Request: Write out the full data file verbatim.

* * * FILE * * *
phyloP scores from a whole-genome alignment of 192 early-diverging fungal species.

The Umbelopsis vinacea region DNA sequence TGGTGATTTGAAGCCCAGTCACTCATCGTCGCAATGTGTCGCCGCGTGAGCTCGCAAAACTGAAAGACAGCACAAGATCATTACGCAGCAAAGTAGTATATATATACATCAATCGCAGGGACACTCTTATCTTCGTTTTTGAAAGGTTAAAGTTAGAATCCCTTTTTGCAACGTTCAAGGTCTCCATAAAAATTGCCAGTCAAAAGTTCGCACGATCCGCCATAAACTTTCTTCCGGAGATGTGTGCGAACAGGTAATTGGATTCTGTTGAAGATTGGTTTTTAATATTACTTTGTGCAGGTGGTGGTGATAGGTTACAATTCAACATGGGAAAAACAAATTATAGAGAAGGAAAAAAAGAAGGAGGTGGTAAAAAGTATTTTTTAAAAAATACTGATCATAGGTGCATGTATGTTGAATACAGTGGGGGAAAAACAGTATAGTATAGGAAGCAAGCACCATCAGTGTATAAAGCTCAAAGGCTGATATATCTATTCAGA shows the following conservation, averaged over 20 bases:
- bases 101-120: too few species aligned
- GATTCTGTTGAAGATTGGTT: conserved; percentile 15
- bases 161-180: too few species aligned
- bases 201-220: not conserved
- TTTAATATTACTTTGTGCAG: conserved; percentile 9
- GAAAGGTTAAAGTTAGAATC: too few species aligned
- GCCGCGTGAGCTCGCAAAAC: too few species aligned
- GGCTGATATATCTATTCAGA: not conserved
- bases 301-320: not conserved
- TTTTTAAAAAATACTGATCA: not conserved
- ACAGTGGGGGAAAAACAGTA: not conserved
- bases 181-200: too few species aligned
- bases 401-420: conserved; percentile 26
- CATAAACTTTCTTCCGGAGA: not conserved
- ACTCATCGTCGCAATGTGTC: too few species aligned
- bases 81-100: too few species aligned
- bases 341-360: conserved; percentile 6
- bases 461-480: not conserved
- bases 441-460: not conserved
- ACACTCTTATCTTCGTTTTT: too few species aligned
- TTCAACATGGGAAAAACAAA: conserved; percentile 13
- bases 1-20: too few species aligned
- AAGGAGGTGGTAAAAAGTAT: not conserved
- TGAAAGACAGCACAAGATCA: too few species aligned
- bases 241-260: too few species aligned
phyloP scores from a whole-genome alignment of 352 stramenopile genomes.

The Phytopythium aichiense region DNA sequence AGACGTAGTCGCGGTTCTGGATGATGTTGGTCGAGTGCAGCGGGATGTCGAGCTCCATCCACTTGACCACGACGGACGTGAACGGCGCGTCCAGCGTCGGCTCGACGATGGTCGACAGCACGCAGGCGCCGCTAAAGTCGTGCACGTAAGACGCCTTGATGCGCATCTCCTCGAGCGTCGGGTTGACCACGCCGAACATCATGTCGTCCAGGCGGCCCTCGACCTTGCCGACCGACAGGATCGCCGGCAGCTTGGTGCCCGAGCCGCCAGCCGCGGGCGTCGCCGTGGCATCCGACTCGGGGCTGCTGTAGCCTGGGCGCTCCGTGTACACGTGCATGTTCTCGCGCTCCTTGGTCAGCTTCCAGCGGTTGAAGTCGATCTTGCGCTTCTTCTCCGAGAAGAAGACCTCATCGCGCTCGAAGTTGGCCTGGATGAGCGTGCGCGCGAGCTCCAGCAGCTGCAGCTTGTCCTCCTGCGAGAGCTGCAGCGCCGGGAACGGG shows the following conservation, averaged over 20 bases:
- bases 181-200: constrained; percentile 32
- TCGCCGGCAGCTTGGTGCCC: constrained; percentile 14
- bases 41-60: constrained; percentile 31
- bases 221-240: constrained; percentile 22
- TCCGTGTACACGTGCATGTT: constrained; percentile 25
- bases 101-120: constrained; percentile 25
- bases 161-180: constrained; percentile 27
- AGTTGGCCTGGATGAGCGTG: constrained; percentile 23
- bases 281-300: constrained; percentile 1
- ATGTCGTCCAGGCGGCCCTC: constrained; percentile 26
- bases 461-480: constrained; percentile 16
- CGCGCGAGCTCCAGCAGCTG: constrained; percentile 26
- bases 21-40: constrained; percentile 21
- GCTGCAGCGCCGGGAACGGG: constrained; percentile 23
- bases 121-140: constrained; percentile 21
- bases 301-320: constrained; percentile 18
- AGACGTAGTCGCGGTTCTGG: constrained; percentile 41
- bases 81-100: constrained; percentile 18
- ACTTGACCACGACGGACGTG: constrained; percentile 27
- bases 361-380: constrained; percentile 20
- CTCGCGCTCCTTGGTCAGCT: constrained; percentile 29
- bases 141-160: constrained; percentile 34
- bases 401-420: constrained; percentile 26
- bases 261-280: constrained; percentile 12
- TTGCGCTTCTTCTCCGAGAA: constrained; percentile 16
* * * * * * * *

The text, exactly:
phyloP scores from a whole-genome alignment of 192 early-diverging fungal species.

The Umbelopsis vinacea region DNA sequence TGGTGATTTGAAGCCCAGTCACTCATCGTCGCAATGTGTCGCCGCGTGAGCTCGCAAAACTGAAAGACAGCACAAGATCATTACGCAGCAAAGTAGTATATATATACATCAATCGCAGGGACACTCTTATCTTCGTTTTTGAAAGGTTAAAGTTAGAATCCCTTTTTGCAACGTTCAAGGTCTCCATAAAAATTGCCAGTCAAAAGTTCGCACGATCCGCCATAAACTTTCTTCCGGAGATGTGTGCGAACAGGTAATTGGATTCTGTTGAAGATTGGTTTTTAATATTACTTTGTGCAGGTGGTGGTGATAGGTTACAATTCAACATGGGAAAAACAAATTATAGAGAAGGAAAAAAAGAAGGAGGTGGTAAAAAGTATTTTTTAAAAAATACTGATCATAGGTGCATGTATGTTGAATACAGTGGGGGAAAAACAGTATAGTATAGGAAGCAAGCACCATCAGTGTATAAAGCTCAAAGGCTGATATATCTATTCAGA shows the following conservation, averaged over 20 bases:
- bases 101-120: too few species aligned
- GATTCTGTTGAAGATTGGTT: conserved; percentile 15
- bases 161-180: too few species aligned
- bases 201-220: not conserved
- TTTAATATTACTTTGTGCAG: conserved; percentile 9
- GAAAGGTTAAAGTTAGAATC: too few species aligned
- GCCGCGTGAGCTCGCAAAAC: too few species aligned
- GGCTGATATATCTATTCAGA: not conserved
- bases 301-320: not conserved
- TTTTTAAAAAATACTGATCA: not conserved
- ACAGTGGGGGAAAAACAGTA: not conserved
- bases 181-200: too few species aligned
- bases 401-420: conserved; percentile 26
- CATAAACTTTCTTCCGGAGA: not conserved
- ACTCATCGTCGCAATGTGTC: too few species aligned
- bases 81-100: too few species aligned
- bases 341-360: conserved; percentile 6
- bases 461-480: not conserved
- bases 441-460: not conserved
- ACACTCTTATCTTCGTTTTT: too few species aligned
- TTCAACATGGGAAAAACAAA: conserved; percentile 13
- bases 1-20: too few species aligned
- AAGGAGGTGGTAAAAAGTAT: not conserved
- TGAAAGACAGCACAAGATCA: too few species aligned
- bases 241-260: too few species aligned
phyloP scores from a whole-genome alignment of 352 stramenopile genomes.

The Phytopythium aichiense region DNA sequence AGACGTAGTCGCGGTTCTGGATGATGTTGGTCGAGTGCAGCGGGATGTCGAGCTCCATCCACTTGACCACGACGGACGTGAACGGCGCGTCCAGCGTCGGCTCGACGATGGTCGACAGCACGCAGGCGCCGCTAAAGTCGTGCACGTAAGACGCCTTGATGCGCATCTCCTCGAGCGTCGGGTTGACCACGCCGAACATCATGTCGTCCAGGCGGCCCTCGACCTTGCCGACCGACAGGATCGCCGGCAGCTTGGTGCCCGAGCCGCCAGCCGCGGGCGTCGCCGTGGCATCCGACTCGGGGCTGCTGTAGCCTGGGCGCTCCGTGTACACGTGCATGTTCTCGCGCTCCTTGGTCAGCTTCCAGCGGTTGAAGTCGATCTTGCGCTTCTTCTCCGAGAAGAAGACCTCATCGCGCTCGAAGTTGGCCTGGATGAGCGTGCGCGCGAGCTCCAGCAGCTGCAGCTTGTCCTCCTGCGAGAGCTGCAGCGCCGGGAACGGG shows the following conservation, averaged over 20 bases:
- bases 181-200: constrained; percentile 32
- TCGCCGGCAGCTTGGTGCCC: constrained; percentile 14
- bases 41-60: constrained; percentile 31
- bases 221-240: constrained; percentile 22
- TCCGTGTACACGTGCATGTT: constrained; percentile 25
- bases 101-120: constrained; percentile 25
- bases 161-180: constrained; percentile 27
- AGTTGGCCTGGATGAGCGTG: constrained; percentile 23
- bases 281-300: constrained; percentile 1
- ATGTCGTCCAGGCGGCCCTC: constrained; percentile 26
- bases 461-480: constrained; percentile 16
- CGCGCGAGCTCCAGCAGCTG: constrained; percentile 26
- bases 21-40: constrained; percentile 21
- GCTGCAGCGCCGGGAACGGG: constrained; percentile 23
- bases 121-140: constrained; percentile 21
- bases 301-320: constrained; percentile 18
- AGACGTAGTCGCGGTTCTGG: constrained; percentile 41
- bases 81-100: constrained; percentile 18
- ACTTGACCACGACGGACGTG: constrained; percentile 27
- bases 361-380: constrained; percentile 20
- CTCGCGCTCCTTGGTCAGCT: constrained; percentile 29
- bases 141-160: constrained; percentile 34
- bases 401-420: constrained; percentile 26
- bases 261-280: constrained; percentile 12
- TTGCGCTTCTTCTCCGAGAA: constrained; percentile 16